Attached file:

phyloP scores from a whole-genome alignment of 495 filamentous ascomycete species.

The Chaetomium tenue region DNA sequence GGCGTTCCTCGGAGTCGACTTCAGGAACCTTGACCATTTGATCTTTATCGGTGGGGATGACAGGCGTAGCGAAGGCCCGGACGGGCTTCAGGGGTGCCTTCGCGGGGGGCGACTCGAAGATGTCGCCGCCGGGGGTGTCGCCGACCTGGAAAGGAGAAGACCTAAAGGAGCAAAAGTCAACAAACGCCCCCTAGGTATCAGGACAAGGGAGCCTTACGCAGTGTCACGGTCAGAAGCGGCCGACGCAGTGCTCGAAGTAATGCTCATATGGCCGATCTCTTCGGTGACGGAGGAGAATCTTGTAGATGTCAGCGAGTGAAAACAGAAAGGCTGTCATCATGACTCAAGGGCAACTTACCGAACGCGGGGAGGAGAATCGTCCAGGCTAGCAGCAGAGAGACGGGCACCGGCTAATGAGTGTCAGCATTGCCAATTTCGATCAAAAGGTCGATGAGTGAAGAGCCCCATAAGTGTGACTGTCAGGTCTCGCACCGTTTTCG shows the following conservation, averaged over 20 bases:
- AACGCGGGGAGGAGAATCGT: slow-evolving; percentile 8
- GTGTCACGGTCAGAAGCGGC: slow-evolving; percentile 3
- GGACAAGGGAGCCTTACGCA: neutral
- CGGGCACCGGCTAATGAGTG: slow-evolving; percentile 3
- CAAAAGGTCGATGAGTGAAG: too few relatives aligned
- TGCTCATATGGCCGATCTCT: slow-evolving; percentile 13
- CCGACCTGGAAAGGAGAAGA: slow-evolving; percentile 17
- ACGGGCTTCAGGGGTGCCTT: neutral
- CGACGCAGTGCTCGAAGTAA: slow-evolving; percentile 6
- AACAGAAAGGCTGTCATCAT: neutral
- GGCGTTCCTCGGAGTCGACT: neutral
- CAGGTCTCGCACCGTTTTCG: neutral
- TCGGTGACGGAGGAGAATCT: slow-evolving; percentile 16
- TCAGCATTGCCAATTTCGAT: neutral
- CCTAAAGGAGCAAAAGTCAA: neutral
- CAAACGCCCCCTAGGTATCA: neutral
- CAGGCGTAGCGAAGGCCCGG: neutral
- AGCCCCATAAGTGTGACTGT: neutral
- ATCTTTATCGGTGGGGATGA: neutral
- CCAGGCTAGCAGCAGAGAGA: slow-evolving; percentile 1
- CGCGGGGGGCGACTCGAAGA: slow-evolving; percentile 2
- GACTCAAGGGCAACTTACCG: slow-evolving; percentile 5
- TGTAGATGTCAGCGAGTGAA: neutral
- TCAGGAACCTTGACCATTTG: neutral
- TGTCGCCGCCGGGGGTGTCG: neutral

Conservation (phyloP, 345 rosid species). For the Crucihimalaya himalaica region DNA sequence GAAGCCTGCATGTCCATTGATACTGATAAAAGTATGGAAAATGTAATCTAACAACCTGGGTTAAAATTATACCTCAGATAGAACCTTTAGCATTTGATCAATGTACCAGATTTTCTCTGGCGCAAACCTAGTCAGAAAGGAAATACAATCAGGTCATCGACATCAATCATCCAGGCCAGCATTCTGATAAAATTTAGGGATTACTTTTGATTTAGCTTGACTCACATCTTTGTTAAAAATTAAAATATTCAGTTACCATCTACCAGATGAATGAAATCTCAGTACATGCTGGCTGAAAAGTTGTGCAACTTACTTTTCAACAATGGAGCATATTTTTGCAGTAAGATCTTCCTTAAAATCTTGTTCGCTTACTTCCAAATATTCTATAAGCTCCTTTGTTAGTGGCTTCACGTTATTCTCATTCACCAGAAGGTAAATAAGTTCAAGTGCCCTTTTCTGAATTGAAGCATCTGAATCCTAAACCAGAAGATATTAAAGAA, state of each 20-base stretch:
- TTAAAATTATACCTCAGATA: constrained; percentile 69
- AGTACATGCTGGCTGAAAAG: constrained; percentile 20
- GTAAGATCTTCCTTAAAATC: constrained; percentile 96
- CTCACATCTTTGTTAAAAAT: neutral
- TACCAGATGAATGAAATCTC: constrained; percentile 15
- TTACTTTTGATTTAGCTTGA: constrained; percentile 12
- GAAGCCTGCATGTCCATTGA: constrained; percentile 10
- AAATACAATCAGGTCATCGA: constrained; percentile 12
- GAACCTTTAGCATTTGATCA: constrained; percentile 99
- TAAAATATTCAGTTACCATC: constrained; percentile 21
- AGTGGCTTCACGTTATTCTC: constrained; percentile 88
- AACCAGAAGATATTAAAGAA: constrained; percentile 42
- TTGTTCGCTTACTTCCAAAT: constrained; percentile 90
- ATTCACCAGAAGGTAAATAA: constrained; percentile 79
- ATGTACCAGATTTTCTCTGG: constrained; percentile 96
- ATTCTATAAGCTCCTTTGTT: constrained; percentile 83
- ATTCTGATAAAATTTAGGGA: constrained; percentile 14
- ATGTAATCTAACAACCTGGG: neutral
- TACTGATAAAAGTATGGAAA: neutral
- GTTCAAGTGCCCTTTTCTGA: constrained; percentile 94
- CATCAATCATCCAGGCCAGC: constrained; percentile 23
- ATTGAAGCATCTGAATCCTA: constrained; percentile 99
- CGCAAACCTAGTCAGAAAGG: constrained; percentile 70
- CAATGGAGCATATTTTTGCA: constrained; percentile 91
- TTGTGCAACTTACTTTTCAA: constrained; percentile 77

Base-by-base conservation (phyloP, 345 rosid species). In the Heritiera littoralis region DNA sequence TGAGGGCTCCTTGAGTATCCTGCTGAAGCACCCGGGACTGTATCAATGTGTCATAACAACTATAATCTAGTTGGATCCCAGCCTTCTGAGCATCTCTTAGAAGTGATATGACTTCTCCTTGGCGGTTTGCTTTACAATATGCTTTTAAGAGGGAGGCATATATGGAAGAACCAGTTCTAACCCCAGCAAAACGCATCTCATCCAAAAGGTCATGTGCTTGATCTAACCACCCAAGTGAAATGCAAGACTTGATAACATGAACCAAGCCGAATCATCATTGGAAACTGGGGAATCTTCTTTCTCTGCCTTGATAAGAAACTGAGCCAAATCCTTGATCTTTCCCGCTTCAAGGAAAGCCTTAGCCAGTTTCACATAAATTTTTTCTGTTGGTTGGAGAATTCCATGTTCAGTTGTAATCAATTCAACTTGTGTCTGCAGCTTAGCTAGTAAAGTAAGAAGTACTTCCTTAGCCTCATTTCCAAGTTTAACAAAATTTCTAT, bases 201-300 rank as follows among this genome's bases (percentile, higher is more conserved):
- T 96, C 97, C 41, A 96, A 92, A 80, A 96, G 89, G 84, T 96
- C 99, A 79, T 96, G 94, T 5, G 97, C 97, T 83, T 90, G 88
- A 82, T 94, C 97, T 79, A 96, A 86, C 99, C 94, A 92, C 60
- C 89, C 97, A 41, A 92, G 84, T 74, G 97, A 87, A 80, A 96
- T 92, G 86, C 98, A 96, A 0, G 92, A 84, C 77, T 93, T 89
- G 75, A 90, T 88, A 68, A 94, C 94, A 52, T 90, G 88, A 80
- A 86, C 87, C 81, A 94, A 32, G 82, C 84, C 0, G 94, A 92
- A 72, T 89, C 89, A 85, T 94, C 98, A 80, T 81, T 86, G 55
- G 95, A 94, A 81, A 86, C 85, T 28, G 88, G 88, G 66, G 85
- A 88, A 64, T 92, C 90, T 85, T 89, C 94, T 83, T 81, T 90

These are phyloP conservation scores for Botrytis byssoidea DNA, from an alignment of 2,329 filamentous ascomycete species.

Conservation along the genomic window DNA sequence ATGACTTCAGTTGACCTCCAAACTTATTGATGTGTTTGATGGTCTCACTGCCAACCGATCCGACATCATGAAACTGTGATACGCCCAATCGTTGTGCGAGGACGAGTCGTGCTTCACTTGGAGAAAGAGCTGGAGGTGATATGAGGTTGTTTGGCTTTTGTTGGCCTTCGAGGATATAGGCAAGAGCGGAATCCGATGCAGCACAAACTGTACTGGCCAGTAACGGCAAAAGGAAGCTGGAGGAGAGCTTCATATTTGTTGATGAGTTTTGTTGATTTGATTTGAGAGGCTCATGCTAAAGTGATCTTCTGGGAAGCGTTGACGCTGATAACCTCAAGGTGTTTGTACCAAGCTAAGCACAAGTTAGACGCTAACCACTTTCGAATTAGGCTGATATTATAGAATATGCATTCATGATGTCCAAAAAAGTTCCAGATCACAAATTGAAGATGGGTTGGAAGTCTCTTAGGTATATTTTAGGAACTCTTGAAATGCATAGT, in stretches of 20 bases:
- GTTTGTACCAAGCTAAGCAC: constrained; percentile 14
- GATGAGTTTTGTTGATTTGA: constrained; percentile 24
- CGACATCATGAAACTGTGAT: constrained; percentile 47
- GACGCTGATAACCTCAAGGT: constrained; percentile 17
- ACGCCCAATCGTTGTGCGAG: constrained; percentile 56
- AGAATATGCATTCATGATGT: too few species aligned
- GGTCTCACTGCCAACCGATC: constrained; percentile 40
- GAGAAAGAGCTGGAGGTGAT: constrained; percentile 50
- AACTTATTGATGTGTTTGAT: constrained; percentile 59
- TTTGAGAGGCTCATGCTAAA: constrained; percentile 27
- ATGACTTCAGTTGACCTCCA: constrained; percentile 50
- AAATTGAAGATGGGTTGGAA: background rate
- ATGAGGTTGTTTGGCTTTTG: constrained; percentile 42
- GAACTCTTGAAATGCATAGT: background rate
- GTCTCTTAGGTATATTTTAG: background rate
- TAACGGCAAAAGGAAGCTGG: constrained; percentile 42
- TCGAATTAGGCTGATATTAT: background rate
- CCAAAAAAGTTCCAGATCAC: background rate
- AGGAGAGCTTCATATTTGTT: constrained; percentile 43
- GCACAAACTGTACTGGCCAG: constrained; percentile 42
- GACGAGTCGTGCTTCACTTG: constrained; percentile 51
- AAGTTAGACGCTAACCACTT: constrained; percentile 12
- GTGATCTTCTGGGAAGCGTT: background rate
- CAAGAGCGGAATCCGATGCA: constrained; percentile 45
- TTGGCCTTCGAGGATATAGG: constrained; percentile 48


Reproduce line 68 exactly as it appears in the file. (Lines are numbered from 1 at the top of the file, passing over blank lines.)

- GATGAGTTTTGTTGATTTGA: constrained; percentile 24